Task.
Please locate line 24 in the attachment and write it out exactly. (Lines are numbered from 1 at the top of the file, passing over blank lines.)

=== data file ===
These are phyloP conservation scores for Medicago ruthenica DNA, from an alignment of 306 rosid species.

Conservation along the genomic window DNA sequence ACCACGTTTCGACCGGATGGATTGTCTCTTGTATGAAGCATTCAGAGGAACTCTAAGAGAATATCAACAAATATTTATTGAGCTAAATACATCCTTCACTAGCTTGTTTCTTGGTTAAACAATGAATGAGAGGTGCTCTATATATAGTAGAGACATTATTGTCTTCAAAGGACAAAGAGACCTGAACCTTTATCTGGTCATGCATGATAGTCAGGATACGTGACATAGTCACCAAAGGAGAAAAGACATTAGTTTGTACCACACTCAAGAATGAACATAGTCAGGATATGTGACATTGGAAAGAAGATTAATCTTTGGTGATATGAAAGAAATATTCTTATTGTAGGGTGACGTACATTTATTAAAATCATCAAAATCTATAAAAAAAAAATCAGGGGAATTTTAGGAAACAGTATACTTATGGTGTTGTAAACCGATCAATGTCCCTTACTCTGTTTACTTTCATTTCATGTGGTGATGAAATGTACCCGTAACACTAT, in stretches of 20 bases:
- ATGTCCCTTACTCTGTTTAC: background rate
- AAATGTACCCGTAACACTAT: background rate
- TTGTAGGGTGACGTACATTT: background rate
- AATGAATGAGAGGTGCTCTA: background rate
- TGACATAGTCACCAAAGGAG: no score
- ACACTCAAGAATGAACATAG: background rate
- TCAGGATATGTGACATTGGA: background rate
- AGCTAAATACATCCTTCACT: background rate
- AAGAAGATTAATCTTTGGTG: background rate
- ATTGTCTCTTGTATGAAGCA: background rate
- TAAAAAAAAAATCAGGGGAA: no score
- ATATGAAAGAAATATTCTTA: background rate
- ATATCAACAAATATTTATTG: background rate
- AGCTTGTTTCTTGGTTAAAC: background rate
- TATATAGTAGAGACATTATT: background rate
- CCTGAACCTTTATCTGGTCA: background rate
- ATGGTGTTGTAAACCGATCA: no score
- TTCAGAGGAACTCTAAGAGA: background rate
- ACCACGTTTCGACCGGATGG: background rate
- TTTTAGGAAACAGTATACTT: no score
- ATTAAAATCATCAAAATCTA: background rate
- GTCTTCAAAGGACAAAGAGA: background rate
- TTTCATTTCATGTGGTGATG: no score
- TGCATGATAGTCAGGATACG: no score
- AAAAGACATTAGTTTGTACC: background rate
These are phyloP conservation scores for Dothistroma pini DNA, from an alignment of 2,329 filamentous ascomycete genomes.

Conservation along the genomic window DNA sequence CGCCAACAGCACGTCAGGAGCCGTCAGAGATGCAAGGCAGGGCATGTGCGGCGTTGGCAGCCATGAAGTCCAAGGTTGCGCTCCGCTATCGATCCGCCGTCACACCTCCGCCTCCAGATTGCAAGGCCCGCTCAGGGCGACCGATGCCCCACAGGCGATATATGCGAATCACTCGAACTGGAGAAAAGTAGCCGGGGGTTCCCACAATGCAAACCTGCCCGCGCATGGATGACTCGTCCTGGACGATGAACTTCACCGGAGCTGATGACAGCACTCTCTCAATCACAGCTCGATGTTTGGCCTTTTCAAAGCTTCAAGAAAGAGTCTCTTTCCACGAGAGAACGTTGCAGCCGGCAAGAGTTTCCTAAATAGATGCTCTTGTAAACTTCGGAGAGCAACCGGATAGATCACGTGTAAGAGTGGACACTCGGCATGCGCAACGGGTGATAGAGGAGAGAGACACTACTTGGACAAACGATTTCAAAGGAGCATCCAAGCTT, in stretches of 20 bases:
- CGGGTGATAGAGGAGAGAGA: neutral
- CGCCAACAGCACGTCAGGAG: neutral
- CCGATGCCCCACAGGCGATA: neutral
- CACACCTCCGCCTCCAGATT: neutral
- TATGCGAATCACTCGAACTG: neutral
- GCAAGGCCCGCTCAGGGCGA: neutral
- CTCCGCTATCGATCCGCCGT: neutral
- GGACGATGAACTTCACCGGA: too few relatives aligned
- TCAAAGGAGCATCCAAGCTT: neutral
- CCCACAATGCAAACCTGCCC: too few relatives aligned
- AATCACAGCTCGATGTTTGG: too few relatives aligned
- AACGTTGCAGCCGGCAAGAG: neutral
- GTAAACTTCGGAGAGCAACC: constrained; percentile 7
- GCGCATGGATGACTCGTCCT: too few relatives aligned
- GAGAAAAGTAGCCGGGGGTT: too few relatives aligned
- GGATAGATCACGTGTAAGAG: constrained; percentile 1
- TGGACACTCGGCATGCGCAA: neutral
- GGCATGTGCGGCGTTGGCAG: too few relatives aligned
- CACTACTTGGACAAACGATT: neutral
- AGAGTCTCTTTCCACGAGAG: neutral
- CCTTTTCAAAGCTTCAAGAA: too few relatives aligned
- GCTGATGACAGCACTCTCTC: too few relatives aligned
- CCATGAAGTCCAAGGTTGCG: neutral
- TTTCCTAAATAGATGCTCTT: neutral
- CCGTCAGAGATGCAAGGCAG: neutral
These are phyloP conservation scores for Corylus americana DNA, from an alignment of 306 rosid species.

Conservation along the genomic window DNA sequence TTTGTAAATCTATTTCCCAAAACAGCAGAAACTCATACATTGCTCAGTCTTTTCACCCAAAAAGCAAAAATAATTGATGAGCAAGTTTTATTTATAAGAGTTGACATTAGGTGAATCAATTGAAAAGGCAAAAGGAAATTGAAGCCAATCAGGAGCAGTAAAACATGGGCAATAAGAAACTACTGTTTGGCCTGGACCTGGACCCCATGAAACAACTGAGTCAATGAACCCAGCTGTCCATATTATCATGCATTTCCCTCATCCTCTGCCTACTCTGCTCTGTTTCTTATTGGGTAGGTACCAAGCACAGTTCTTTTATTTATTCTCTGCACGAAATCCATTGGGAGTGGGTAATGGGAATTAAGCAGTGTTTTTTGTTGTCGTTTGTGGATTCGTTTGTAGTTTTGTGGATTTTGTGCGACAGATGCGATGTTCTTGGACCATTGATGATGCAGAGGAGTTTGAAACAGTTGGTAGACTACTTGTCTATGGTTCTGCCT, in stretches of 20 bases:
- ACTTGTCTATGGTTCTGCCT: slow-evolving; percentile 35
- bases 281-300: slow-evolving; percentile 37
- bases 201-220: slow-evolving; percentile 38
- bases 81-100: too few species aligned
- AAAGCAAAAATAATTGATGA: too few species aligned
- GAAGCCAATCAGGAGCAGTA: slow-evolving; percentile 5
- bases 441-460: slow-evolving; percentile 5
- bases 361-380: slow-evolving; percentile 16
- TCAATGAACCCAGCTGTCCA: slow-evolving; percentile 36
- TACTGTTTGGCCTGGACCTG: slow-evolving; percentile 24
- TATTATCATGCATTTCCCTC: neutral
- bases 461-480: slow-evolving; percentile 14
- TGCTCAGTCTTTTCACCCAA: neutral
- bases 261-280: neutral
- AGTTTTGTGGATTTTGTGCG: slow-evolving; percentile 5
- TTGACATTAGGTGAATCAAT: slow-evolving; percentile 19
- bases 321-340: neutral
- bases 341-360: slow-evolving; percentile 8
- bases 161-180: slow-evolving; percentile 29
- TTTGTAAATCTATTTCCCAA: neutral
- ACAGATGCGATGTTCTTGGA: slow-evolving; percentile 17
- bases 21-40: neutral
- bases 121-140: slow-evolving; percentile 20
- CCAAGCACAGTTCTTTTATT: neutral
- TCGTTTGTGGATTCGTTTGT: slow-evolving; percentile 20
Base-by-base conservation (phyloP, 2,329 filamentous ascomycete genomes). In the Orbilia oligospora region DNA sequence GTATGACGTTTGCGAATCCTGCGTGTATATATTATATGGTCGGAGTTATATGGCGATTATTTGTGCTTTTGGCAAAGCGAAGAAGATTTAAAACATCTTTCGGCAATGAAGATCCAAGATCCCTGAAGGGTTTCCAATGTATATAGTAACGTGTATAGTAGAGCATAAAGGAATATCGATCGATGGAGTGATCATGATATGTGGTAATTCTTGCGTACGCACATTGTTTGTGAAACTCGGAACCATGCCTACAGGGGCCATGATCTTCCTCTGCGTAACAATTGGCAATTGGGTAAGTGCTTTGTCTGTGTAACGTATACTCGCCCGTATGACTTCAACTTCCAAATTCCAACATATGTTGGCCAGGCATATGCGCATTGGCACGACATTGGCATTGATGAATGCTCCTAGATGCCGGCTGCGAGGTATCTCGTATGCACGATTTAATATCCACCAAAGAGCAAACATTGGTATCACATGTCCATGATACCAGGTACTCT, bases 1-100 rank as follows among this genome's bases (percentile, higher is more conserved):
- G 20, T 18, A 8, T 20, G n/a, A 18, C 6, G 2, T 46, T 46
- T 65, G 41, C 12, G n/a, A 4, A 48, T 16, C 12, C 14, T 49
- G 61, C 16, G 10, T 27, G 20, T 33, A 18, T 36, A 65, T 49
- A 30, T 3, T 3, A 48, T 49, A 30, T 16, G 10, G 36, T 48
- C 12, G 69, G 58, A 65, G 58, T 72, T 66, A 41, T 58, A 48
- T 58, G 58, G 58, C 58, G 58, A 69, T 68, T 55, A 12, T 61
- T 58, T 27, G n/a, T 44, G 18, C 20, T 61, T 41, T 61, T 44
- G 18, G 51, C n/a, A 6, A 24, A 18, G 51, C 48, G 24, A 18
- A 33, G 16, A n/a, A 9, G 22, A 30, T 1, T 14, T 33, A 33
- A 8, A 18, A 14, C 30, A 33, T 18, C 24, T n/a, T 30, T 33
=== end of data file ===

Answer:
- GTCTTCAAAGGACAAAGAGA: background rate